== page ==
We recommend all documents you upload to the website be converted to PDF format. Foxbright will provide a link on all pages to download the PDF viewer. If you use other formats such as Excel, Word, PPT, etc., you will need to add a link on the page to download the appropriate viewer.

Make sure that any document you are linking to is accessible. To learn more about creating accessible Word and PDF documents visit the Microsoft Word and PDF sections under Technical Guidance of 508 Compliance Best Practices page.

Free PDF Accessibility Checker

The freeware program PAC provides a fast way to test the accessibility of PDF files. Please note that this is a 3rd party tool and is not supported or guaranteed by Foxbright. 

Learn more about the Free PDF Accessibility Checker PAC

Audio and Video - Transcipts/Captions

Videos and Audio Files

Audio and Video files require captions and/or transcriptions.

Captions (video only)

Captions are a text version of the speech and sound in the video. They are displayed over the video and can be turned on or off by the video player.  

Transcripts (audio and video)

Transcripts are a written account of the audio or video and are provided in a separate file. Transcripts should contain additional descriptions, explanations, or comments that may be beneficial, such as indications of laughter or an explosion. A link to the transcript document should immediately follow the video or audio file.

Adding Captions to Your Videos

Vimeo and YouTube both provide different ways to create and add captions to your videos. There are also service providers that specialize in video captions and transcripts. Simply search “captions” and the name of the video site provider you use (vimeo or youtube) to find different options for adding captions.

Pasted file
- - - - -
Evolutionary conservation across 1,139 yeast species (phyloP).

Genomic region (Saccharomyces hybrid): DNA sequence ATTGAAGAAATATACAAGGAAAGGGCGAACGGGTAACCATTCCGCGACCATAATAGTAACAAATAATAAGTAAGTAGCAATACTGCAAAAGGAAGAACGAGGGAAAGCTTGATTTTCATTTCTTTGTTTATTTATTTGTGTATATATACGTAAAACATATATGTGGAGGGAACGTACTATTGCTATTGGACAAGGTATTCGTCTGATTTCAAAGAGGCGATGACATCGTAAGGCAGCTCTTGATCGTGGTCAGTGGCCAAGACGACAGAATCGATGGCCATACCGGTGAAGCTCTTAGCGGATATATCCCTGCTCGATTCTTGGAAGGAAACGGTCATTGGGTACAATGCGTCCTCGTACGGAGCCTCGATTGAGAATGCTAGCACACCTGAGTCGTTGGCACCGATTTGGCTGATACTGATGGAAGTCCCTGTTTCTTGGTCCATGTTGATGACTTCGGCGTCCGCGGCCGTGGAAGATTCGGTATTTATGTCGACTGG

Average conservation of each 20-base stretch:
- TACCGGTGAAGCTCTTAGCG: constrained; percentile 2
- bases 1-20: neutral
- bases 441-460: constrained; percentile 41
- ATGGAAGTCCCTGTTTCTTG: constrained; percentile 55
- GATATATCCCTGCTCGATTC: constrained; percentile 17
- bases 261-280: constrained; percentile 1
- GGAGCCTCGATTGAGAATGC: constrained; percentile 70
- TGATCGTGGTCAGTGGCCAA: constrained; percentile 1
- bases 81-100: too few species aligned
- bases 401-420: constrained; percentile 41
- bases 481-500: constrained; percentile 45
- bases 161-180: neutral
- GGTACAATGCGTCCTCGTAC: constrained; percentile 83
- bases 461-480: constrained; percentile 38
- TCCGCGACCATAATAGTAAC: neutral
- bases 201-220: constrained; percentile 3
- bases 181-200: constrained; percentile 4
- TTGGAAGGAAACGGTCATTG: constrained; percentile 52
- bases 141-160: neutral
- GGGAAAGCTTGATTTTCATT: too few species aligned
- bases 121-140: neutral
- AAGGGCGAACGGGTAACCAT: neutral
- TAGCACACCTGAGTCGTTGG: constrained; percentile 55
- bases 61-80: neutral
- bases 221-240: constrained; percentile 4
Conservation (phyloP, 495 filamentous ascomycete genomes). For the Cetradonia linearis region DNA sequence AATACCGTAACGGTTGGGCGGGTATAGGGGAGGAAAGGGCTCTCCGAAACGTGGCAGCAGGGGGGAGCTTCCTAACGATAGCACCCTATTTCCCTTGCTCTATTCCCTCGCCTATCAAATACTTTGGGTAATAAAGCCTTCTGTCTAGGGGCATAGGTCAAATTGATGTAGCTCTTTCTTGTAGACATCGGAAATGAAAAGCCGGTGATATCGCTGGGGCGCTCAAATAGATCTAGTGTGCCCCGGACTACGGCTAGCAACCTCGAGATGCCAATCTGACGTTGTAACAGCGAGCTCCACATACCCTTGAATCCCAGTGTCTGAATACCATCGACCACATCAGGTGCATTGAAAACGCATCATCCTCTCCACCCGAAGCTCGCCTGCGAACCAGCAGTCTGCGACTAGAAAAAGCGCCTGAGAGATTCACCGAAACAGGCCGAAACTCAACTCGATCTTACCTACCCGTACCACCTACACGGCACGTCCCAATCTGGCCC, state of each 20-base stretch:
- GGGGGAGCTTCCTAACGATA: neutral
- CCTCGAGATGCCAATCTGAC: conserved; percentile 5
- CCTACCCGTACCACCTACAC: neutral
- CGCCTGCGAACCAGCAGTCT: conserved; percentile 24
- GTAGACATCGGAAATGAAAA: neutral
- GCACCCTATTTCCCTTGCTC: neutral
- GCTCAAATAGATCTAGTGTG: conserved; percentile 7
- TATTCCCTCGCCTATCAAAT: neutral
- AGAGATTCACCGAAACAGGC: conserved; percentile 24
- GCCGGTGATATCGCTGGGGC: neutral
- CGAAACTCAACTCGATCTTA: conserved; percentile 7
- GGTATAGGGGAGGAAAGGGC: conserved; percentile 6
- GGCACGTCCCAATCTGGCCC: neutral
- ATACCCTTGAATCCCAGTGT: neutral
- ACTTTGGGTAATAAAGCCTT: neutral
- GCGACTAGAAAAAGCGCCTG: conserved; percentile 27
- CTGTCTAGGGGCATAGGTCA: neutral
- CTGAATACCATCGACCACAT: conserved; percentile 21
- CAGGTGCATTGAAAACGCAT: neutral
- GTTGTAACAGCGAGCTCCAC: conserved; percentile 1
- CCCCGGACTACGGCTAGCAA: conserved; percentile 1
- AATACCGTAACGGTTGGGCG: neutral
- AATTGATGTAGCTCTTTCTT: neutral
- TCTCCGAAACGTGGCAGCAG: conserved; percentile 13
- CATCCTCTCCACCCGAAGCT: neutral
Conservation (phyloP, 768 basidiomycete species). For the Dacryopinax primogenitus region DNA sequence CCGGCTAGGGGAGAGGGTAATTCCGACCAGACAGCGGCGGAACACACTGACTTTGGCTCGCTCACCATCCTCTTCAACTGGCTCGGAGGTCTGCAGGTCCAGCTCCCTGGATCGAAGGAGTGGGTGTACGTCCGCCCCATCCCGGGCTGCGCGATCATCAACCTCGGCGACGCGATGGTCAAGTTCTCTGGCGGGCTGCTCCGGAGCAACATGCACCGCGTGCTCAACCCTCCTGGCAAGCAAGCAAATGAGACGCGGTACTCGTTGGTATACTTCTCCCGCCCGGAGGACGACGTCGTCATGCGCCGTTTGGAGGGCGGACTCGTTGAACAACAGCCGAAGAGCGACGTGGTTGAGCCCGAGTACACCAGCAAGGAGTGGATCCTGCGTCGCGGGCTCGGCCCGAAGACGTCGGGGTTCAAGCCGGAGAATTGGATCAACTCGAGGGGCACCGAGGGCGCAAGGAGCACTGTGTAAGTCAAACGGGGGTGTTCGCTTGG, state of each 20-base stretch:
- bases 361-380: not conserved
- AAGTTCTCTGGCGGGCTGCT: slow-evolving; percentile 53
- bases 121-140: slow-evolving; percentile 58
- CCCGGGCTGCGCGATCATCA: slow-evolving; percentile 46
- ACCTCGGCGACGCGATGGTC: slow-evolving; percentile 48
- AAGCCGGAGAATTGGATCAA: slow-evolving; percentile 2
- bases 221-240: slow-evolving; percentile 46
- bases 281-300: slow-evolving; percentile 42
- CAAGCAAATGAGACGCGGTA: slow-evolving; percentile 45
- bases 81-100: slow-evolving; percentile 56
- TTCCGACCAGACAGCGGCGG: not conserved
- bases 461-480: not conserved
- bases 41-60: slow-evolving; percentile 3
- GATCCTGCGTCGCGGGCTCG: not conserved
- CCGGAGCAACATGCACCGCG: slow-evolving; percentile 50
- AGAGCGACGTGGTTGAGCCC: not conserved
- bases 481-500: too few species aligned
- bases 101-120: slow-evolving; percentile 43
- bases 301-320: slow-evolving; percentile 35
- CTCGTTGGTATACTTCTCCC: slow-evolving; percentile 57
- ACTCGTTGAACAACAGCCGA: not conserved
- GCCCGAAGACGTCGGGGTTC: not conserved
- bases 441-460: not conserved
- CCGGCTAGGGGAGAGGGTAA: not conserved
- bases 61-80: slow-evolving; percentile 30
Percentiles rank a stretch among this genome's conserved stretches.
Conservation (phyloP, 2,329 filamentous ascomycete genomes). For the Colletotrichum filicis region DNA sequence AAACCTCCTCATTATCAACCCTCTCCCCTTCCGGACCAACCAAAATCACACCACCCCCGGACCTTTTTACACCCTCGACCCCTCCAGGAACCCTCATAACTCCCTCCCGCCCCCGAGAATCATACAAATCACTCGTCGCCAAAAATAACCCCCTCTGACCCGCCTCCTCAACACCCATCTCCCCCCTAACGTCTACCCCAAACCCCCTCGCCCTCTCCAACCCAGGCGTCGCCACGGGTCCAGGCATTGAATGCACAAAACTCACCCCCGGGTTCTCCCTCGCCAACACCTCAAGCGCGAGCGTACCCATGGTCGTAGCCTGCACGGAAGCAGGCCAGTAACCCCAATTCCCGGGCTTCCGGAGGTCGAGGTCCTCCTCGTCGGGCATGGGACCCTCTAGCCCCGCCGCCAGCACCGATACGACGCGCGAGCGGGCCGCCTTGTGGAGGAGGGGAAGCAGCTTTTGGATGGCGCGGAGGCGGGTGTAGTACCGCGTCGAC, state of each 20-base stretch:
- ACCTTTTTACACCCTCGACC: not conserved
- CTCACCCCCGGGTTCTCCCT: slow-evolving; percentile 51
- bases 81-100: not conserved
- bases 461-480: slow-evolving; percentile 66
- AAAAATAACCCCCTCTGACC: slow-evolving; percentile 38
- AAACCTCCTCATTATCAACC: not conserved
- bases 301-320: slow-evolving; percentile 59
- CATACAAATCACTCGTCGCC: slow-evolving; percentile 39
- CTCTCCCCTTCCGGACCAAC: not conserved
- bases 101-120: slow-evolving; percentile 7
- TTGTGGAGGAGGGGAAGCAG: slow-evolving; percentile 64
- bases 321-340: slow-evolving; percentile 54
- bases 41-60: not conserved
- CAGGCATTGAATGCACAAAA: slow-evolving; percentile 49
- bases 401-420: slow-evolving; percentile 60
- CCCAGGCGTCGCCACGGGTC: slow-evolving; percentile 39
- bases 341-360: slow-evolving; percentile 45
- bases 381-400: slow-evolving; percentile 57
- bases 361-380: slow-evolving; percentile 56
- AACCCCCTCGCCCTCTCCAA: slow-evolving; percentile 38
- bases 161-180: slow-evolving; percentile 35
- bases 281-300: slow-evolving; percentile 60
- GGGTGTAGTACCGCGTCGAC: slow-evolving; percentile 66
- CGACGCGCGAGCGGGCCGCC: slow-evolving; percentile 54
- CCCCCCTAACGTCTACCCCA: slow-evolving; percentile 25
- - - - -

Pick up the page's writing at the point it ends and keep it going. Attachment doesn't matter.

Here are some resources to get you started.

Captions in Vimeo - https://vimeo.com/help/faq/managing-your-videos/captions-and-subtitles#how-do-i-add-caption-and-subtitle-files-to-my-videos

Captions in YouTube - https://support.google.com/youtube/answer/2734796?hl=en

How to create a caption file for YouTube videos -  http://www.wikihow.com/Write-Closed-Captions-for-YouTube

Automatic Captioning

YouTube provides a resource to auto caption you video.  If you use this option, please review the captions as the voice recognition may not always be correct.  You do have the option to edit the captions to correct these errors.

YouTube Automatic Captioning Instructions - https://support.google.com/youtube/answer/6373554

Using Tables in your content

Layout Tables

Layout tables are used to format content and do not require special tags to be accessible. A popular use of layout tables is to split a list into two columns. As long the columns don’t have titles, and it doesn’t matter what order the items are read in, nothing needs to be done to make the content accessible.

Food Service Department PDF DocumentSchool Improvement Plan
Library/Media Center PDF Document2014-15 Annual Education Report (AER)
Transportation PDF DocumentImportant Dates
PowerSchool PDF DocumentElementary Food Menu
Closings & Delays PDF DocumentStudent Handbook
TalkSooner.org PDF DocumentDaily Schedule
Kindergarten Enrollment Packet PDF DocumentElective Courses
Ross Park Online Apparel Store ICHAT Volunteer Form

 

If the order of content in the table matters makes sure that the content is linearized. Learn more about Layout Table Linearization 

Data Tables

The purpose of data tables is to present tabular information in a grid and to have column or rows that show the meaning of the information in the grid.

Lab 2267 Monday Tuesday Wednesday Thursday Friday

1st Macro

 

 

 

Klunder

Klunder

2nd Macro

 

 

Erb

Erb

Erb

3rd Macro

 

 

 

Klunder

Klunder

4th Macro

Wilson

Erb

Erb

Erb

5th Macro

 

 

Erb

Erb

Erb

 

If you use a data table, it must be marked up to include the scope or id/headers attributes. Adding headers  will help a user understand the table more completely. For more complete details, visit
WebAIM's Creating Accessible Tables Guide